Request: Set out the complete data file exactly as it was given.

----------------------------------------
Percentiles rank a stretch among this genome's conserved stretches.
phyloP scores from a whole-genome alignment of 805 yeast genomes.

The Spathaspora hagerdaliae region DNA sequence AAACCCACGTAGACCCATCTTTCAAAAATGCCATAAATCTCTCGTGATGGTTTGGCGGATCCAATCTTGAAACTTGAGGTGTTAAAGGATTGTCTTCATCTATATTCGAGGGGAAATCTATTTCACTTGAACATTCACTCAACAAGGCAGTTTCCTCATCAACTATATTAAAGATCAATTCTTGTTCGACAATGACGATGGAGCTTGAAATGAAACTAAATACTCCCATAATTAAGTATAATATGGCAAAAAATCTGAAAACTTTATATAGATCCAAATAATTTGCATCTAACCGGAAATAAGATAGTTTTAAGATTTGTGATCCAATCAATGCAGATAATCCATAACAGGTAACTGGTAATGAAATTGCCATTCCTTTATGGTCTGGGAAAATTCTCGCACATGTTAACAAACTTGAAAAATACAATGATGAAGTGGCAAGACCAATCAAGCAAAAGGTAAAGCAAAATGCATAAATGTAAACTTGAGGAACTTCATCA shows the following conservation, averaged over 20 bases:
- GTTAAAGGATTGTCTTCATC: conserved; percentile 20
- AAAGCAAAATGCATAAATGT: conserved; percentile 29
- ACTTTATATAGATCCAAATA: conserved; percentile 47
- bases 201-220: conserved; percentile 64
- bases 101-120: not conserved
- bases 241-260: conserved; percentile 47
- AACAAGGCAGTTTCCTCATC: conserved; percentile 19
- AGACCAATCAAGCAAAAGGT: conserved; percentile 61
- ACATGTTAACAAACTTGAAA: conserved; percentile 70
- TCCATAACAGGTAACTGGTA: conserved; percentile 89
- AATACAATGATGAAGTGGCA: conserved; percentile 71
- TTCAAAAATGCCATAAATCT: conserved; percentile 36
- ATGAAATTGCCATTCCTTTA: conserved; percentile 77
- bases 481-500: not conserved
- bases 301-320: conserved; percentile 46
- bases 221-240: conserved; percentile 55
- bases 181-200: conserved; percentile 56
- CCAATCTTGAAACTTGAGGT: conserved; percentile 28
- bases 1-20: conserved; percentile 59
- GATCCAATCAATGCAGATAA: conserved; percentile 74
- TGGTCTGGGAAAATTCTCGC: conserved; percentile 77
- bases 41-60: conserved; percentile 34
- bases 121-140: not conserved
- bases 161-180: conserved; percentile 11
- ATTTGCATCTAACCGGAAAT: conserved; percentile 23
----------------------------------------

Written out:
Percentiles rank a stretch among this genome's conserved stretches.
phyloP scores from a whole-genome alignment of 805 yeast genomes.

The Spathaspora hagerdaliae region DNA sequence AAACCCACGTAGACCCATCTTTCAAAAATGCCATAAATCTCTCGTGATGGTTTGGCGGATCCAATCTTGAAACTTGAGGTGTTAAAGGATTGTCTTCATCTATATTCGAGGGGAAATCTATTTCACTTGAACATTCACTCAACAAGGCAGTTTCCTCATCAACTATATTAAAGATCAATTCTTGTTCGACAATGACGATGGAGCTTGAAATGAAACTAAATACTCCCATAATTAAGTATAATATGGCAAAAAATCTGAAAACTTTATATAGATCCAAATAATTTGCATCTAACCGGAAATAAGATAGTTTTAAGATTTGTGATCCAATCAATGCAGATAATCCATAACAGGTAACTGGTAATGAAATTGCCATTCCTTTATGGTCTGGGAAAATTCTCGCACATGTTAACAAACTTGAAAAATACAATGATGAAGTGGCAAGACCAATCAAGCAAAAGGTAAAGCAAAATGCATAAATGTAAACTTGAGGAACTTCATCA shows the following conservation, averaged over 20 bases:
- GTTAAAGGATTGTCTTCATC: conserved; percentile 20
- AAAGCAAAATGCATAAATGT: conserved; percentile 29
- ACTTTATATAGATCCAAATA: conserved; percentile 47
- bases 201-220: conserved; percentile 64
- bases 101-120: not conserved
- bases 241-260: conserved; percentile 47
- AACAAGGCAGTTTCCTCATC: conserved; percentile 19
- AGACCAATCAAGCAAAAGGT: conserved; percentile 61
- ACATGTTAACAAACTTGAAA: conserved; percentile 70
- TCCATAACAGGTAACTGGTA: conserved; percentile 89
- AATACAATGATGAAGTGGCA: conserved; percentile 71
- TTCAAAAATGCCATAAATCT: conserved; percentile 36
- ATGAAATTGCCATTCCTTTA: conserved; percentile 77
- bases 481-500: not conserved
- bases 301-320: conserved; percentile 46
- bases 221-240: conserved; percentile 55
- bases 181-200: conserved; percentile 56
- CCAATCTTGAAACTTGAGGT: conserved; percentile 28
- bases 1-20: conserved; percentile 59
- GATCCAATCAATGCAGATAA: conserved; percentile 74
- TGGTCTGGGAAAATTCTCGC: conserved; percentile 77
- bases 41-60: conserved; percentile 34
- bases 121-140: not conserved
- bases 161-180: conserved; percentile 11
- ATTTGCATCTAACCGGAAAT: conserved; percentile 23